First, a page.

©2019 Robotics for COMPLETE Beginners

02 

Resistors

 

In lesson 01 you learned about how electricity is the foundation of all moving machines, which is what robots are.

You learned how that electricity can be stored and tapped into.

In this lesson, you will learn the importance and application of resistors.

These are those beige or blue tubes with colorful bands you can find on any electronics board and even in some toys.

Types

There are 2 types you will come across, blue and beige colored.

The blue are:

  • thicker

  • contain metal oxide film

  • more accurate because their tolerance for inaccuracy is only +/- 1%

 

The beige are:

  • smaller

  • contain carbon film

  • have a tolerance for inaccuracy of +/- 5%

 

In other words, blue is bigger and better, beige is smaller and cheaper.

 

Both are great.

What am I seeing?

What do the colors mean?

Where am I?

"WHAT YEAR IS IT?"

Simply put, resistors throttle current which you learned was the flow of electricity, which we measure in amps(A).

 

Inside a resistor there is a poor electrical conducting material in the middle of two wire ends.

 

This resistance to conduct electricity from one end to the other is measured in ohms, the sign used is the Greek Omega, .

Here is the symbol you will see on schematics for a resistor...

I kid, I kid!

 

Here is the real schematic symbol, a scrunched up piece of wire desperately trying to resist the current passing through itself.

Imagine a hose with water flowing through it. That current is too fast and will break our nozzle, so we jam some cotton into the hose effectively slowing down that flow. This is similar to what a resistor does.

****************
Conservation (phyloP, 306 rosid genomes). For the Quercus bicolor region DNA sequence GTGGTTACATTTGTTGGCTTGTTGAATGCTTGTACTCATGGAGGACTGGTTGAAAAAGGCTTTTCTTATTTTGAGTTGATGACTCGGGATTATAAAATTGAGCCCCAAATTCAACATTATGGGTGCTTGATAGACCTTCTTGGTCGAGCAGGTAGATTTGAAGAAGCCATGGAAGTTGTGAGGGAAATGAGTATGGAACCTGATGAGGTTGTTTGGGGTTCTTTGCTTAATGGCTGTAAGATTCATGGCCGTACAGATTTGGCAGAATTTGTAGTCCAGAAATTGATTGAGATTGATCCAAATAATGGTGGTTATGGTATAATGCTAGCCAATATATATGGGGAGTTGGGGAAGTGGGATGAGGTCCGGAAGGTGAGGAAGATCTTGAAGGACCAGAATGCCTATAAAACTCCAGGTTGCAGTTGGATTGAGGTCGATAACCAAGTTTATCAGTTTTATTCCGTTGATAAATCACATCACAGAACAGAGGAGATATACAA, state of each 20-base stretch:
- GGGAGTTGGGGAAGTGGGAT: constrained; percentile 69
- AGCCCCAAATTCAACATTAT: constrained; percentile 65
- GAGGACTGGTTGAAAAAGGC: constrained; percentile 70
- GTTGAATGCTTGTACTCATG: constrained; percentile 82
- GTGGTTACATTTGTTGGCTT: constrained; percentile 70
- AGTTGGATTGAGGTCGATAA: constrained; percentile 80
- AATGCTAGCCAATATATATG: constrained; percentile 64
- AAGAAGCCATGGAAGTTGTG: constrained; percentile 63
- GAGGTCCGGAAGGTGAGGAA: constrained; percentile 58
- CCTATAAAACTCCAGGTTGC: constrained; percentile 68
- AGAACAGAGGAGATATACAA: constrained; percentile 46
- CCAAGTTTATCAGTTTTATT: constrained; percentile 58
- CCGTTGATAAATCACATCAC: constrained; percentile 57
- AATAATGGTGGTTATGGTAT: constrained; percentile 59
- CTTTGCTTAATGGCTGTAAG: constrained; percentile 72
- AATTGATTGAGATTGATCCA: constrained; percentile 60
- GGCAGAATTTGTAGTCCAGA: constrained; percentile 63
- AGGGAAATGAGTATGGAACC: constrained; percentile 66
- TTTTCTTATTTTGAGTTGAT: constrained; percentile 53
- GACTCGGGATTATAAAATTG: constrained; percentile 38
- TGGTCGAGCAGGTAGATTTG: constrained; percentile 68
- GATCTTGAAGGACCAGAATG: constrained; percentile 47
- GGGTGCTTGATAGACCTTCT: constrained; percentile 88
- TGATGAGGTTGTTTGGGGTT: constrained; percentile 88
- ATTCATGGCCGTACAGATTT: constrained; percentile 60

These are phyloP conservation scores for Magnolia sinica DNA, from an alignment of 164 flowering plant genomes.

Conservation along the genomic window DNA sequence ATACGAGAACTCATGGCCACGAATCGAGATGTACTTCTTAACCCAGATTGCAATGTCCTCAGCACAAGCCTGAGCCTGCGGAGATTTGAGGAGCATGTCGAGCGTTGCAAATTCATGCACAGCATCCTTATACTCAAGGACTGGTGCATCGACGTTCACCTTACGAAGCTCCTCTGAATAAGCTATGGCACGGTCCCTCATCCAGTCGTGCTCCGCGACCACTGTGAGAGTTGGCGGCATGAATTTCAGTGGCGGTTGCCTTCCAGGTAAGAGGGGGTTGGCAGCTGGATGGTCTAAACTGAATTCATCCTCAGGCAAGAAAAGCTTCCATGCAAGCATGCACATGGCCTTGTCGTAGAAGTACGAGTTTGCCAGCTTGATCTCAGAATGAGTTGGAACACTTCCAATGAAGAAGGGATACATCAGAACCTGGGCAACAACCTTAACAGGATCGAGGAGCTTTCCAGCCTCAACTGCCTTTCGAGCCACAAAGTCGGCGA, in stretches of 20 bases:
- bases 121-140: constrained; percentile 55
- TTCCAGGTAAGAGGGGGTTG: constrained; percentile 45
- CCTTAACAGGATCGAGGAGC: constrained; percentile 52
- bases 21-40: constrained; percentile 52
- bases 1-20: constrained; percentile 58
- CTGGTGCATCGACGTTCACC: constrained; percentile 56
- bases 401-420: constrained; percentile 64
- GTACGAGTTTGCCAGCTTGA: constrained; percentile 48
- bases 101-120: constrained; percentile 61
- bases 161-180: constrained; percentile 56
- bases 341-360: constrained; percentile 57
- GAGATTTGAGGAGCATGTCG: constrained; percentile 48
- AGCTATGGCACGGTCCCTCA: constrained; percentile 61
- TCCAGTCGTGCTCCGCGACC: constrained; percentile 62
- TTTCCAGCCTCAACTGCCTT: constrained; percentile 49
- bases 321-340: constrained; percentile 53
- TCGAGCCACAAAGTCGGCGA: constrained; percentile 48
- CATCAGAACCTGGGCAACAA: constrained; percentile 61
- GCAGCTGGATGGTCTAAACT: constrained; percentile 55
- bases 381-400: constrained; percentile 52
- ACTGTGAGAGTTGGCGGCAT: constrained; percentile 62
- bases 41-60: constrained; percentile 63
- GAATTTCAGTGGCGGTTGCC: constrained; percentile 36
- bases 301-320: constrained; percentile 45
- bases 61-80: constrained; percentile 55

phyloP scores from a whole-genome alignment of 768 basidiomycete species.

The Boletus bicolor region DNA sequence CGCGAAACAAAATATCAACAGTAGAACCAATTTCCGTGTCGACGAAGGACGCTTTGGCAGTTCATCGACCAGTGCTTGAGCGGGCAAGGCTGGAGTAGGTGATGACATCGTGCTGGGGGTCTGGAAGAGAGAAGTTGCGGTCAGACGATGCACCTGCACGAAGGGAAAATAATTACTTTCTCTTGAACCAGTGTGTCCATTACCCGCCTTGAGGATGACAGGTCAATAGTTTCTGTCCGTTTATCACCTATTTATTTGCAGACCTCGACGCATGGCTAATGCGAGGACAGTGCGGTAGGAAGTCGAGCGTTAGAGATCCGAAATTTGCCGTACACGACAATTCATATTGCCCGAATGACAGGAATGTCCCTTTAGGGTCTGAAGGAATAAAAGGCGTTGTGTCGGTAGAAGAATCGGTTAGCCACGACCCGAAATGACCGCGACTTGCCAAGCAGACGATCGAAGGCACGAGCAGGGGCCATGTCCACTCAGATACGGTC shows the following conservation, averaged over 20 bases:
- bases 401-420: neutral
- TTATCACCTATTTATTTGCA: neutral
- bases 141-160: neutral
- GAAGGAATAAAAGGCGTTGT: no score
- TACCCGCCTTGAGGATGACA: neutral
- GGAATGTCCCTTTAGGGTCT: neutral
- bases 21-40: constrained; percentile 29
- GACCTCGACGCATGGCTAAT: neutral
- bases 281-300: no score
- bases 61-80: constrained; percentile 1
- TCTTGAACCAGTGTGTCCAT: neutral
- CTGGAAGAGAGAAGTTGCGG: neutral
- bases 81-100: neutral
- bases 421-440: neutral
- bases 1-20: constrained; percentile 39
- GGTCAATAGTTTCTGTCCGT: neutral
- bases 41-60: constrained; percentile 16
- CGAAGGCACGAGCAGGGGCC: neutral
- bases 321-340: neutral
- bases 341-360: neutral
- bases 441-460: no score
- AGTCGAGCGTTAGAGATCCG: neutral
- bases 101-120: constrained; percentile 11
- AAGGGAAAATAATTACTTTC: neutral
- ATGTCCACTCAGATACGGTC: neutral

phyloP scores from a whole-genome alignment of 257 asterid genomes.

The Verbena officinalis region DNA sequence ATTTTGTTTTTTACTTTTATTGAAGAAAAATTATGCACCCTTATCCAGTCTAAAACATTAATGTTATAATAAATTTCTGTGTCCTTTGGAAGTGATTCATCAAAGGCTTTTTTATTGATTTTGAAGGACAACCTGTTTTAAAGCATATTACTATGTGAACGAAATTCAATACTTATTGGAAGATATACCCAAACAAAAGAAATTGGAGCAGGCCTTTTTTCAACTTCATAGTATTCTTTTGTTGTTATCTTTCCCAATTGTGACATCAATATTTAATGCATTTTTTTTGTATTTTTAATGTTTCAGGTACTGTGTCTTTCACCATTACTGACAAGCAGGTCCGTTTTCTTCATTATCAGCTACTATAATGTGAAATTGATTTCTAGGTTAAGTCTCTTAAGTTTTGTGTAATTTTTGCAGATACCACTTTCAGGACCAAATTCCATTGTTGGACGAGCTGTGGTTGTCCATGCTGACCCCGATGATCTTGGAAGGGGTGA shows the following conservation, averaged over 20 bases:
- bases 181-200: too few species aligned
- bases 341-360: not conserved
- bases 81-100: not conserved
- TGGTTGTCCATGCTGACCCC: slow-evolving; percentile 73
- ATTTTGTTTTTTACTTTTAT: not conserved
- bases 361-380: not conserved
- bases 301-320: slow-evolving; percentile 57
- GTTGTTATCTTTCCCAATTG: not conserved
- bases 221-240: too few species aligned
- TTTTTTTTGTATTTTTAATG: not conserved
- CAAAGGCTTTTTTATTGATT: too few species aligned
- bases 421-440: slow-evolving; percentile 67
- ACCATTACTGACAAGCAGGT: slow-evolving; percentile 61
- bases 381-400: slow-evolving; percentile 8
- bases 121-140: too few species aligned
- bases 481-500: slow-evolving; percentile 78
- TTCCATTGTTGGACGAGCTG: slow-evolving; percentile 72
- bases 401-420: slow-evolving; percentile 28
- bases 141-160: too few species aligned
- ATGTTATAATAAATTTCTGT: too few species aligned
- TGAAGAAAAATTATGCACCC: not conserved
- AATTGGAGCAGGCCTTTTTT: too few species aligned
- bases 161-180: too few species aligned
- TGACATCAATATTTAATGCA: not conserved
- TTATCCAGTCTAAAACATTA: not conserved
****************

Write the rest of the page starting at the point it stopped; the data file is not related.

Resistors can also get hot because they are RESISTING that flow, so there is a build up of electrical friction, but nothing to worry about at this point.

 

A cool thing is if we connect two resistors in series it divides the voltage!

 

Series just means they are connected in a line head to toe from the power source A to the target B (see below). 

 

This will be a cheap and useful quick fix when our battery power is too much and we need to drop it so we don't burn out any components or the microcontroller itself.

Here is how to decode those color bands easily:

From left to right think number, number, decimal multiplier, % tolerance.

Take a minute to review this color scheme.

 

Practice writing it out.

 

It will make things much easier later!

Common Uses of Resistors 

  • protect LEDs

  • Limit excessive current to protect components

  • Pulling pins up (on) or down (off) on microcontrollers

  • Limit charge rate of capacitors

  • Provide appropriate voltage to transistors

  • 2 or more used in series as voltage divider

This is all alot of new information and can seem confusing at first.

I promise if you reread this page a few times and relax, giving yourself time to digest it, you WILL understand it faster than I did!

Pop Quiz

1.  What does a resistor do?

2. What are the differences between the 2 common types?

3.  What is the rating for a resistor that has color bands Red Black Black Gold?

4. What is the rating for a resistor that has color bands Red Purple Green Silver?

5.  Name 2 common uses of resistors.

If you haven't already:

 

Get my favorite books on programming AVR chips I use.

Equip yourself with the most dependable, no hassle, quality usb programmer I use daily.

Make sure you have a basic kit. Arduino is fine, it contains the removable AVR 328p chip we will use.

 

I started with something very similar.

Summary

You know now the importance and uses of resistors.

You know how they function and the difference between the two commonly used types.

You also learned how to identify their resistance in ohms by reading the colored bands

You even learned that you can connect 2 resistors in series to decrease voltage.

This knowledge will come in handy when we start using LEDs.

See you in the next lesson!